Five Shows That Prove Eighties Television Was Insane

It’s best we all just admit it: television stations have no idea what they are doing most of the time and they just throw any old idea at their audiences in the vague hope that it will be a success. In the Eighties, a time before everyone could have anything they wanted beamed directly into their eyeballs at any second of the day, the competition between TV stations was even more fierce.

How desperate for ratings do you need to be to put that haircut on TV?

With your choices limited to a relatively small number of channels, any station’s bad scheduling choices meant you wouldn’t turn to YouTube for the latest cat videos; you would switch to a direct competitor. Any failure meant success for a rival – and when the stakes are that high, desperation sets in.

That’s where outright insanity happens. Stations were so desperate to find the Next Big Thing that they would schedule practically anything at least once. Hence these five insane shows actually managed to get on the air.

Kinvig – A TV repair man tries to have an affair with an alien

No, that title is not the summary of your Dad’s last porn rental, it’s a genuine TV show that aired on British television in 1981. Written by Nigel Kneale, who amazed and terrified audiences during the black-and-white era of British television with his famous Quatermass science-fiction horror show, Kinvig neither amazed nor terrified anyone. Quite the opposite, in fact.

Kinvig was notorious amongst the sci-fi crowd of the Eighties for depicting fans of science-fiction as sex-starved nerds who believed the pyramids were alien landing grounds; as well as a number of other obviously stupid conspiracies. The focus of the show was Des Kinvig, a lazy appliance repair man whose business was collapsing because he never seemed to actually do any work. Des really, really wanted to have sex with a woman who brought an appliance into his shop for repair.

It was never made explicit whether this woman really was an alien in human form or whether that was just part of the protagonist’s fantasies. Des communicated with her spaceship by falling into a sleep-like trance in the back room of his shop. During these trances, it would become increasingly obvious that he really, really wanted to have sex with this alien lady; even though she mostly acted like she was a reject from a Carry On farce.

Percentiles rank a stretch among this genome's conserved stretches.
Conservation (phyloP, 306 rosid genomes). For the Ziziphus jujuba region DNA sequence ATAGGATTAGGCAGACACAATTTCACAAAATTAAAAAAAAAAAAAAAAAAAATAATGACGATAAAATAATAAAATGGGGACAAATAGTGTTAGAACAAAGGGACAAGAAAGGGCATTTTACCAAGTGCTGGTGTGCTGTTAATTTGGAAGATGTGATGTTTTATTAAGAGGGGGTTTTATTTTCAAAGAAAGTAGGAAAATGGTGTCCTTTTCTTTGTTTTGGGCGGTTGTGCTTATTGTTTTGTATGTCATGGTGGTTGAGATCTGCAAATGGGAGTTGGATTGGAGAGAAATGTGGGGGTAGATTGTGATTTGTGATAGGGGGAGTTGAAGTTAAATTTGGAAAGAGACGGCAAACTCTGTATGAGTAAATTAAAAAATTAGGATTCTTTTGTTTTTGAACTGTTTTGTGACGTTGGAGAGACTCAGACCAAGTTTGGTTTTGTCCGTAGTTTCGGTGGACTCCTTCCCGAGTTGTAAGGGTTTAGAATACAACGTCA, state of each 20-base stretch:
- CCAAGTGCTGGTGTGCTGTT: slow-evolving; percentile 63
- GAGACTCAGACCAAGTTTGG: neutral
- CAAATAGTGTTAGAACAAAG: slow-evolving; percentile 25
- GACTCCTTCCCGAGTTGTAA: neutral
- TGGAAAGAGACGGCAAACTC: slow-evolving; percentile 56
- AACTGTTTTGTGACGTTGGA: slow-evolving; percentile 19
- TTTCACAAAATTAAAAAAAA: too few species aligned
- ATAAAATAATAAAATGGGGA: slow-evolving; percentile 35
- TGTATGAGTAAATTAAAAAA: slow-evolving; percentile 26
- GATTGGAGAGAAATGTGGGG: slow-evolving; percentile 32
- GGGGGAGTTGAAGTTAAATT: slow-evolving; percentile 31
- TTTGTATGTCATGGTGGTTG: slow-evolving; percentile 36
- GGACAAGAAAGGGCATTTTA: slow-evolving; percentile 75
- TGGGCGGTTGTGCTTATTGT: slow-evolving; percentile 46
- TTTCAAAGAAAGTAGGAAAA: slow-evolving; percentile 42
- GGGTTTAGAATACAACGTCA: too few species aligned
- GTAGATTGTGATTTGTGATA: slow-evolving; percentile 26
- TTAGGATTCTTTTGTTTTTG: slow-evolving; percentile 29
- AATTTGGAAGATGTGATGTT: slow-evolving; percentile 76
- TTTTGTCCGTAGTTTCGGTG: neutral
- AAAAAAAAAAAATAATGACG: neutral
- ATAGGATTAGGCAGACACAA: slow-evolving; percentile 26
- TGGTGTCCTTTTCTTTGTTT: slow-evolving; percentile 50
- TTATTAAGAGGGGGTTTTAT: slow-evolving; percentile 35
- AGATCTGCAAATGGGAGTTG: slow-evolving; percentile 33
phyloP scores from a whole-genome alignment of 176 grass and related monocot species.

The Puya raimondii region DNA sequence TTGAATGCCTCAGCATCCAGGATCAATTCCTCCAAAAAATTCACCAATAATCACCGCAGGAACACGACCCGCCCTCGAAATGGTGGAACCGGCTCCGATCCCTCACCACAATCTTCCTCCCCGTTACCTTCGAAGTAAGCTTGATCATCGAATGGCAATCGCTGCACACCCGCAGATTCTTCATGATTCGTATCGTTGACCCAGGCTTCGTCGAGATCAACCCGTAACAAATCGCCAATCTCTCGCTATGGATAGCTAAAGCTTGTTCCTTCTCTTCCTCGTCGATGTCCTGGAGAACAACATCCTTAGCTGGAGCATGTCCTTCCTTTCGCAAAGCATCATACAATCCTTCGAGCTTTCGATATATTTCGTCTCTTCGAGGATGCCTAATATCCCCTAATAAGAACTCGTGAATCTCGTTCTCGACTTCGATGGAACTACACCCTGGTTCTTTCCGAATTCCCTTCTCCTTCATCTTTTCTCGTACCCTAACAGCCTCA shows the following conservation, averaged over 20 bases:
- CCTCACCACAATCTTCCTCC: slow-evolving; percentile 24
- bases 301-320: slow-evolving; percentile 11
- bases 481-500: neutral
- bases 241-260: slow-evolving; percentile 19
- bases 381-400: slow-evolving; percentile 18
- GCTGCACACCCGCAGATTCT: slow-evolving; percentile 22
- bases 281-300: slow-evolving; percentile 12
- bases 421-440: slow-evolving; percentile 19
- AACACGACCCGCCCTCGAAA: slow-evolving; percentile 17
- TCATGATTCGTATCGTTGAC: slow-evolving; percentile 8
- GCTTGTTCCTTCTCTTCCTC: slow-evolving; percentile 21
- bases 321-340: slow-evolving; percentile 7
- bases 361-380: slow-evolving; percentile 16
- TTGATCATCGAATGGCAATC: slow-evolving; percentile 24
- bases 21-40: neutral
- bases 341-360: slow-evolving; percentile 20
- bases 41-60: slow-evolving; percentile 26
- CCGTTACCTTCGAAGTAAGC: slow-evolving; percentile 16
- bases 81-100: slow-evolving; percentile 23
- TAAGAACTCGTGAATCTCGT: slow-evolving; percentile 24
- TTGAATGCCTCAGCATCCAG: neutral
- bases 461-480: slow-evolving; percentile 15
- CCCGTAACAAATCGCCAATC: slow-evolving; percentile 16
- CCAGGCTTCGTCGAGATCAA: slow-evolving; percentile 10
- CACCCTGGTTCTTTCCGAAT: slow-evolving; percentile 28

Oh, and did we mention that during all his alien-lusting escapades, we were also treated to a glimpse of Des’ home life, where he’s married? Yes, that’s right: we are following the adventurers of a work-dodging, would-be alien adulterer. What a protagonist!

Kinvig lasted for one season on London Weekend Television, the ITV franchise covering the Greater London area of the UK, before being consigned to forever appearing on lists like this so everyone can make fun of it.

T-Bag – A Young Child Battles a Mad God

ITV strikes again!

Picture this: a child wanders into a curio shop on her way home from school and finds an ancient board game with no instructions. She quickly finds herself sucked inside the game and must complete it before she’s trapped there forever.

Does this remind you of anything? What if I told you this show pre-dates Jumanji by a decade, and it’s all played out on such a low budget that the sets are literally painted cardboard? Welcome to the crazy world of T-Bag.

Beginning in 1985, this oddball show would manage to run for a whole decade thanks to the ingenious method of completely reinventing itself with each new series. But whatever the setting, the core premise would always be the same: there would always be a young child thrust into a very dangerous situation that was played out like a farce; and they would always battle a crazy magic user who may or may not be a goddess of Lovecraftian levels of insanity.

Also, the whole thing looked (and was acted out like) a pantomime, because the budget was lower than the average web show. This was broadcast on Children’s ITV, that block of the television schedule from about 3PM to 5PM where the TV companies all collectively gave up on trying to run proper programs and just threw brightly-coloured tripe onto the airwaves in the hopes of getting children to watch for long enough to give them some decent ratings.

Automan – A living bluescreen effect fights crime